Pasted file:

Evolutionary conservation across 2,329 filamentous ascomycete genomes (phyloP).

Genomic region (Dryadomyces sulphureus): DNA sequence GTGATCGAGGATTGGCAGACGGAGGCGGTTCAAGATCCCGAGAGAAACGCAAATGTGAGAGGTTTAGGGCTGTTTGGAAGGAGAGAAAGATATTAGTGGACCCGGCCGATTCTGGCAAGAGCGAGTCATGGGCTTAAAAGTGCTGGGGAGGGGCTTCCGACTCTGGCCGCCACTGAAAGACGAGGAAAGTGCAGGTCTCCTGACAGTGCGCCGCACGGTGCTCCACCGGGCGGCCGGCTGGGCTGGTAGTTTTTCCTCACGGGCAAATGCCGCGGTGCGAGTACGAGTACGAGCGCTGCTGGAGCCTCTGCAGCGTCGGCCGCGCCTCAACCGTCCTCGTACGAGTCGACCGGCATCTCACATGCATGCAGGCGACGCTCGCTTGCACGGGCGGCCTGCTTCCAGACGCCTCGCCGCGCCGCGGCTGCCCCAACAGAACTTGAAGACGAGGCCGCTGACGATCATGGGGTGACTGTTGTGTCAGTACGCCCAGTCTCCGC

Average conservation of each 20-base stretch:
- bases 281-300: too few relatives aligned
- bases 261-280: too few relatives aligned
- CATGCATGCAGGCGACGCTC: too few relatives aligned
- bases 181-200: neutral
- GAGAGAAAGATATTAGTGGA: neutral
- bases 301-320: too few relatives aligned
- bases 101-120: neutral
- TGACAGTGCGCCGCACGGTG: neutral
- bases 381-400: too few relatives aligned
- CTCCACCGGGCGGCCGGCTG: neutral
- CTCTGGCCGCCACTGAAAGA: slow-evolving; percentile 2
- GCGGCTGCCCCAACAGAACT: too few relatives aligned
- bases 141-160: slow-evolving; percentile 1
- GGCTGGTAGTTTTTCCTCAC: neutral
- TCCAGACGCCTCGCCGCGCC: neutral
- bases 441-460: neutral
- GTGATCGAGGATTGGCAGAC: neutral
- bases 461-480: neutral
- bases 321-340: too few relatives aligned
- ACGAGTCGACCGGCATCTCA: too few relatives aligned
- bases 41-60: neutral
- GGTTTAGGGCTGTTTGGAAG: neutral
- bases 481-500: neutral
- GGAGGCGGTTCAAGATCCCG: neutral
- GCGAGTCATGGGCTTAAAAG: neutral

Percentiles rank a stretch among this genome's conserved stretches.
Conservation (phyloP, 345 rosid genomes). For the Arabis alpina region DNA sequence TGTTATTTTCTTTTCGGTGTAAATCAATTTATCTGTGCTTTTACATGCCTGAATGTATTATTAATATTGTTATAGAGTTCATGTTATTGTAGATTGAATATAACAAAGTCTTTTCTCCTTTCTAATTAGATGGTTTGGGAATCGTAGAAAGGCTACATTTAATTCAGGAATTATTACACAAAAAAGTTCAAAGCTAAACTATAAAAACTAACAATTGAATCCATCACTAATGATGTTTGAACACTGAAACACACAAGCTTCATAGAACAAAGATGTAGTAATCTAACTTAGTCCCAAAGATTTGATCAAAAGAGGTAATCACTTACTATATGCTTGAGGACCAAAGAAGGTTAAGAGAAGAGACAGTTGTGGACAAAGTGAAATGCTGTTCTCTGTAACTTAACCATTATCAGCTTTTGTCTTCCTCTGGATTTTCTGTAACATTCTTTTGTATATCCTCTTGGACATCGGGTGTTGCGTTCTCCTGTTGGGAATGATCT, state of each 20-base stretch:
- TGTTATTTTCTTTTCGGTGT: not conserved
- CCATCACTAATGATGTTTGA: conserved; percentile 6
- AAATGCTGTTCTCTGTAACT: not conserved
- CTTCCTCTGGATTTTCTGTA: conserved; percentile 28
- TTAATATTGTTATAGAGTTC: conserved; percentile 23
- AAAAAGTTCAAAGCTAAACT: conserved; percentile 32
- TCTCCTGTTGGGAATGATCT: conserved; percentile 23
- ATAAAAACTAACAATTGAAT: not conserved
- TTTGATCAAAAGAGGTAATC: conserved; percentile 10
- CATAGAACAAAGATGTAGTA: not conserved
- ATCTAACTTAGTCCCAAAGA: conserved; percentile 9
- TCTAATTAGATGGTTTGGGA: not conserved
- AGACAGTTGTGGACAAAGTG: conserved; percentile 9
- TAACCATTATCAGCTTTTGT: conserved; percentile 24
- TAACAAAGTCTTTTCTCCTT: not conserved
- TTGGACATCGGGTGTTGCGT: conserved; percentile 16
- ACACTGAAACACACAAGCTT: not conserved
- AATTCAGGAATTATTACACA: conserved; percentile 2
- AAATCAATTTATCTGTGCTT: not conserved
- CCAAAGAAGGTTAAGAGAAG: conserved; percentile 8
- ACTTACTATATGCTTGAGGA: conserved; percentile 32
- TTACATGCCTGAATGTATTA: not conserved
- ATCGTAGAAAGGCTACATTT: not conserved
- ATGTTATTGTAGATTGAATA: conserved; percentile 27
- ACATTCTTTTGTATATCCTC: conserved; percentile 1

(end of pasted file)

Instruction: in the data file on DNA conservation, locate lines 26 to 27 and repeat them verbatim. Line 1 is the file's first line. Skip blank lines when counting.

- bases 481-500: neutral
- GGAGGCGGTTCAAGATCCCG: neutral